AUX Blog

Meet Your CFO Consultants

November 29, 2021

By Alicia Disantis, Brand Manager at Aux

You may have heard that we launched a new Strategic CFO Consulting service over the summer, as a response to the increasingly-challenging task of finding, affording, and retaining experienced credit union accountants. And boy, have we seen a demand from credit unions over the past 5 months. Thankfully, our CFO Consultants are quick on their feet, mightily experienced, and can tackle the toughest strategic financial challenges without breaking a sweat (ok, maybe they do sweat occasionally.)

I sat down with former credit union CFOs and current Aux CFO Consultants Bob Bruhn, Holla Walker, and Rich Nave to learn a thing or two about current accounting challenges, trends, and thoughts on the credit union industry. Let’s dive in.

AD: What’s the most pressing financial issue for credit unions right now?

RN (Rich Nave): Margin squeeze and excess liquidity. You’ve got all this cash on the books that you are having a hard time deploying and making a good return on. Also, many credit unions are starting to look into other areas that they’re not typically involved in to deploy this excess liquidity, like FinTechs. And that could be good…but it could also be not so good if credit unions really don’t understand what they’re getting into. It’s important to just stay with your core competency, what you’re good at.

HW (Holla Walker): If we look at the current landscape right now with credit unions, especially smaller ones, they’re dealing with the low interest rate environment. Net interest margins are squeezed. You know, the pandemic has made the non-interest income just tank for them. And the last couple of months, we started to see a little bit of improvement, but it’s just not there. When budgeting for the credit unions I’m a consultant for, I don’t assume non-interest activity will ever go back to pre-pandemic levels.

When it comes to loans, the inventory of autos is not there for my credit union clients. A lot of these credit unions depend on buying loan participation pools, and there’s just not any available. Where else do you go if the interest income is not there and the member activity that drives the non-interest income, those fees and fines and interchange, isn’t there either? The Aux CFO Consultants are trying to provide solutions that credit unions can use. I ask, “How do we remain profitable in our current economic climate?” And I wish I had the answers; we just have to go line by line and see if there are things that we can do like promoting loan product sales, looking at card penetration, trying to get more interchange income. If you aggregate them together, they really could make a difference for profitability.

BB (Bob Bruhn): Technology and trying to compete with the Bank of Americas and Wells Fargos of the world, who have so much more money to throw at technology than most of the smaller credit unions. They struggle to provide the services that the larger financial institutions can provide and it causes challenges in remaining relevant.

AD: As long-time credit union leaders and now consultants who help a variety of CUs, what are some common pitfalls you see in accounting departments?

BB: Staffing. So many credit unions are understaffed with the current economic world we live in and the unemployment the way it is, so there isn’t a lot of cross training. If somebody goes on vacation, tasks stop getting done. If somebody leaves, the credit union doesn’t know what that person was doing necessarily.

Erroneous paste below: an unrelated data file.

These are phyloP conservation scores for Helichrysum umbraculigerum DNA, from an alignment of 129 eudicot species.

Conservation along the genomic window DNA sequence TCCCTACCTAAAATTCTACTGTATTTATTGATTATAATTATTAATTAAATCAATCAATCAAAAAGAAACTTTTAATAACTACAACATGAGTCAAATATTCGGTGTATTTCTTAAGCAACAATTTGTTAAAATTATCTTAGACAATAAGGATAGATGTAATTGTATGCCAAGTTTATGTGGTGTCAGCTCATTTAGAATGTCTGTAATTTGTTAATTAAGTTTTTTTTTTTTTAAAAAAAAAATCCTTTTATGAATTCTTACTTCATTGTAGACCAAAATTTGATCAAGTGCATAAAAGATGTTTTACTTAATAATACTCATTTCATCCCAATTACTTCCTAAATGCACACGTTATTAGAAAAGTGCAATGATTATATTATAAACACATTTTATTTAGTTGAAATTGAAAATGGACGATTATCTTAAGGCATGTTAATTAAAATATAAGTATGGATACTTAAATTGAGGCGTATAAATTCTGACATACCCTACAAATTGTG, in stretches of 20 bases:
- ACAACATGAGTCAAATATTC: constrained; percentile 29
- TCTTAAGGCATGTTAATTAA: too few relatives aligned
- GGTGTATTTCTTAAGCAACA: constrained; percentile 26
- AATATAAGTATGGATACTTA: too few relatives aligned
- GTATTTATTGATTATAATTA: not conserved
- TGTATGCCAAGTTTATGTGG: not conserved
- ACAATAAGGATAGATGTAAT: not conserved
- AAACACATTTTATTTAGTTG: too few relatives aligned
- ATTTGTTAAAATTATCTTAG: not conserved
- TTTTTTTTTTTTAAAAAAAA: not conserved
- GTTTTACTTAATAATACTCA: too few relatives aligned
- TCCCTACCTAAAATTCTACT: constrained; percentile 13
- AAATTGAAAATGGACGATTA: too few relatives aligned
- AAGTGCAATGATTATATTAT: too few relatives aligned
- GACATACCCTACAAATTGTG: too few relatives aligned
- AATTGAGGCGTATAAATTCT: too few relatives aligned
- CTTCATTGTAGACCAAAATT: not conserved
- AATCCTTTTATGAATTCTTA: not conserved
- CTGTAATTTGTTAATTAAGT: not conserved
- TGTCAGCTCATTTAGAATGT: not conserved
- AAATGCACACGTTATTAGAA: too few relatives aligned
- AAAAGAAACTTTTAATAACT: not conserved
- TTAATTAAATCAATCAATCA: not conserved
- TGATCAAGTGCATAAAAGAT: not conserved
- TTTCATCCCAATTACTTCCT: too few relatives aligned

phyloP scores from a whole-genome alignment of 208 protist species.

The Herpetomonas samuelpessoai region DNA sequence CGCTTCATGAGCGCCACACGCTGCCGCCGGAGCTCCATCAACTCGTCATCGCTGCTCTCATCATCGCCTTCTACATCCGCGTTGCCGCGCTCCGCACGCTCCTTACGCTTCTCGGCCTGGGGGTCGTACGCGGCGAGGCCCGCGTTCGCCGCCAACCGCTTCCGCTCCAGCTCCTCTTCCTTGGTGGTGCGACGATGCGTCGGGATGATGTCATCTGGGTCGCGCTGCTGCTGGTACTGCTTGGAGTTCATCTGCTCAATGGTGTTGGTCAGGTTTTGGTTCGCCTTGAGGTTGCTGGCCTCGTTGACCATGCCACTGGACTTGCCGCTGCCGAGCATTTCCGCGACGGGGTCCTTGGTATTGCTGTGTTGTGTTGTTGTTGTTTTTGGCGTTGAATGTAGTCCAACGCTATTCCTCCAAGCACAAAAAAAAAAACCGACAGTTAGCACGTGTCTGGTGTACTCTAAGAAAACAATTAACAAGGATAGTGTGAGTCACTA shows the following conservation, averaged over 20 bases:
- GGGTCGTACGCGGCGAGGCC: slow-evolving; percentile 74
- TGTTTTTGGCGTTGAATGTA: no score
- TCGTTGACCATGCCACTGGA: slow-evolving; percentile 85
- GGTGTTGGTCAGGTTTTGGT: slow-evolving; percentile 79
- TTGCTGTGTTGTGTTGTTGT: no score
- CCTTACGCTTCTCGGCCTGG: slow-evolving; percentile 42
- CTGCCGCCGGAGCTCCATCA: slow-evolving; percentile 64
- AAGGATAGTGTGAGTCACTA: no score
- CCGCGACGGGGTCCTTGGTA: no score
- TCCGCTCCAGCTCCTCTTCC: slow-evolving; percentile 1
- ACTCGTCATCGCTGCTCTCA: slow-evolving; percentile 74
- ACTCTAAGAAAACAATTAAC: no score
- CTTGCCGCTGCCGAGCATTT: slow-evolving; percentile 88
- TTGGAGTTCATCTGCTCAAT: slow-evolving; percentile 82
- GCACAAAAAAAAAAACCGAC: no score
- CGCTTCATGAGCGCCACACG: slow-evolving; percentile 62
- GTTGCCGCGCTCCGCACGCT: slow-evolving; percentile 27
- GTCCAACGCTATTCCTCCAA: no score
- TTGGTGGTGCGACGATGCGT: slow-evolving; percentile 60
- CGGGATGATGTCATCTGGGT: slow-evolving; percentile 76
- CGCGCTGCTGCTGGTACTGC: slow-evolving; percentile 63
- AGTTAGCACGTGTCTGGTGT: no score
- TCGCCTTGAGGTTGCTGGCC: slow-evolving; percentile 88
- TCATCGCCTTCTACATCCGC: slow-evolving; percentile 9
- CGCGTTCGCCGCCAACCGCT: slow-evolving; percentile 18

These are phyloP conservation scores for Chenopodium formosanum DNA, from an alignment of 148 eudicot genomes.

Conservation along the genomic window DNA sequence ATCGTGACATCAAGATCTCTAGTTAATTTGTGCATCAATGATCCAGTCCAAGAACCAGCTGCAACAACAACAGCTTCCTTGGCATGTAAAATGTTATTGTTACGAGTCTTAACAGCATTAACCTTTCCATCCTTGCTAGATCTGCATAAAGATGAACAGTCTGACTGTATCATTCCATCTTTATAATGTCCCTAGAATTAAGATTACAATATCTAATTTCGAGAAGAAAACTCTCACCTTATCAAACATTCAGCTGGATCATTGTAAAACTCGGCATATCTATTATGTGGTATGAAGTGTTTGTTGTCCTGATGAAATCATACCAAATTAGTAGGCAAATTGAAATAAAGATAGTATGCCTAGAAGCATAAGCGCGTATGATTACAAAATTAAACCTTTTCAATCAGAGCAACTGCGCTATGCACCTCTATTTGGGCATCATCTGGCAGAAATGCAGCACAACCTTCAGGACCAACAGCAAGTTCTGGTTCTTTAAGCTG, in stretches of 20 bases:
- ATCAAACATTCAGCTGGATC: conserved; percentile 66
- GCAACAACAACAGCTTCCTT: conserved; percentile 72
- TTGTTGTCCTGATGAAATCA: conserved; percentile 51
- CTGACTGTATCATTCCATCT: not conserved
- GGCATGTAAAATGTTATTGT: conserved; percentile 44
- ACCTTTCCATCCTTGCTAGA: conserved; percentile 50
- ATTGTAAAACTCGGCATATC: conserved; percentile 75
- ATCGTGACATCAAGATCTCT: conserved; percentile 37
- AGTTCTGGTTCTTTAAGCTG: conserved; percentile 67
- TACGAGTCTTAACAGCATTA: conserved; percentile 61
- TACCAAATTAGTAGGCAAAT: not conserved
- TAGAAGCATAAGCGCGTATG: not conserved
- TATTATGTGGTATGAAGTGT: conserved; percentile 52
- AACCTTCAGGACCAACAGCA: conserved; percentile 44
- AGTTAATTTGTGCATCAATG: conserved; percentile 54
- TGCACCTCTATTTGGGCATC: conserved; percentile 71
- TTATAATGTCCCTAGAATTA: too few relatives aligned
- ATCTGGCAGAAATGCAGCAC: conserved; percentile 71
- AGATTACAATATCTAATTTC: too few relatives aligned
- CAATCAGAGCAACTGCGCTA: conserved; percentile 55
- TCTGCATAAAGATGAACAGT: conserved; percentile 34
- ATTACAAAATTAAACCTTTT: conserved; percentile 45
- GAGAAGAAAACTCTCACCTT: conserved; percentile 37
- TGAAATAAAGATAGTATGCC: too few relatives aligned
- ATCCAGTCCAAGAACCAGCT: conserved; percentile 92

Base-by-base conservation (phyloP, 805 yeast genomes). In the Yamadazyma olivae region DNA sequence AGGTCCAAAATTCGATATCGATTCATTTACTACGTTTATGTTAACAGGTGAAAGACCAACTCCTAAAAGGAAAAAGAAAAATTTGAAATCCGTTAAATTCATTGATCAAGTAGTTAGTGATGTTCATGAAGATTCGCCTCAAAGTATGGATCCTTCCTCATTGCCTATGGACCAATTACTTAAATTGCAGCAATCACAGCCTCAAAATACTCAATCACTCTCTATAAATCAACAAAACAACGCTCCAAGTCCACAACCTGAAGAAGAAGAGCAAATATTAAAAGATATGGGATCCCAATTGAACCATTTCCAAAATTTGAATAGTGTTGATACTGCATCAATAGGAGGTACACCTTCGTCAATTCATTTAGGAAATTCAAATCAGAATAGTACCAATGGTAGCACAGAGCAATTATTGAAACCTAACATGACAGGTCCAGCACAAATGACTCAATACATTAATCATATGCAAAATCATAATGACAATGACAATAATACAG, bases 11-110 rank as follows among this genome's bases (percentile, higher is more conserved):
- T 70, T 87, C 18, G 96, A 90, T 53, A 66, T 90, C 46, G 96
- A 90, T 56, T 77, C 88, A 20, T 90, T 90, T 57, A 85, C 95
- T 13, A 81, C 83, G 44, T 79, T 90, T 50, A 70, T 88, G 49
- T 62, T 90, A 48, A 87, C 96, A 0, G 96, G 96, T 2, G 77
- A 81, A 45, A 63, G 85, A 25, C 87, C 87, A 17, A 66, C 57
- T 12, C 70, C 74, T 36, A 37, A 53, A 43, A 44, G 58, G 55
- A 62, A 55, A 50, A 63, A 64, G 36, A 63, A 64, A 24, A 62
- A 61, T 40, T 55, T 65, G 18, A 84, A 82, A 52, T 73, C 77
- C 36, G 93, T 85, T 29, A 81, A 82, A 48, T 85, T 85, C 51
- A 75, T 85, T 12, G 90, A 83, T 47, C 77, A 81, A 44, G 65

Another pitfall is when credit unions do not have all the data on their members and their activity because some of that data is in systems that are antiquated. If a third party has the data for loans or mortgages that the credit union doesn’t do in-house, they can’t access that data. Other financial institutions have more information to create the services and products that members would need.

HW: Right. I totally agree with the data issue. So many get all different types of reports from third party processors. PDFs, Word files, even – nothing is standardized. There’s no way to get that data into some sort of warehouse to get meaningful information out of it. Even when we’re doing call reports for clients, we’ll pull in reports from five or six different outside vendors to try to get the information we need. As a CFO consultant, our value-added is supposed to be getting meaningful information out of the data, but you find yourself using the time you should be spending making decisions on aggregating data instead.

RN: Leadership, and I don’t mean that in a negative connotation. I think the financial leaders – the CFOs and the VPs of Finance should be engaging with the accounting department so they understand what they do and how it fits into the bigger picture of the credit union. Accountants are good at what they do. They get things done. They are very precise and very accurate but need to view the bigger picture and see how it fits in. Credit union accountants have to focus on the service aspect of the accounting departments. Accounting departments serve the other employees of the credit union just like tellers serve members. I always try to get my people to think like that. You may not agree with what the lending folks want to do, but they are your customers and so you’ve got to work with them and come up with solutions.

AD: That’s fascinating. I’ve never heard of that before!

AD: Well, that is a perfect segue into your first surprise question, Rich. What is something you do that your staff wished you didn’t?

RN: Oh Boy. Oh, gosh. Let me think about that.

[The next day, Rich messages me and tells me he has his answer]: “I say ‘good times’ when I want to end a conversation. That’s not so bad, right?!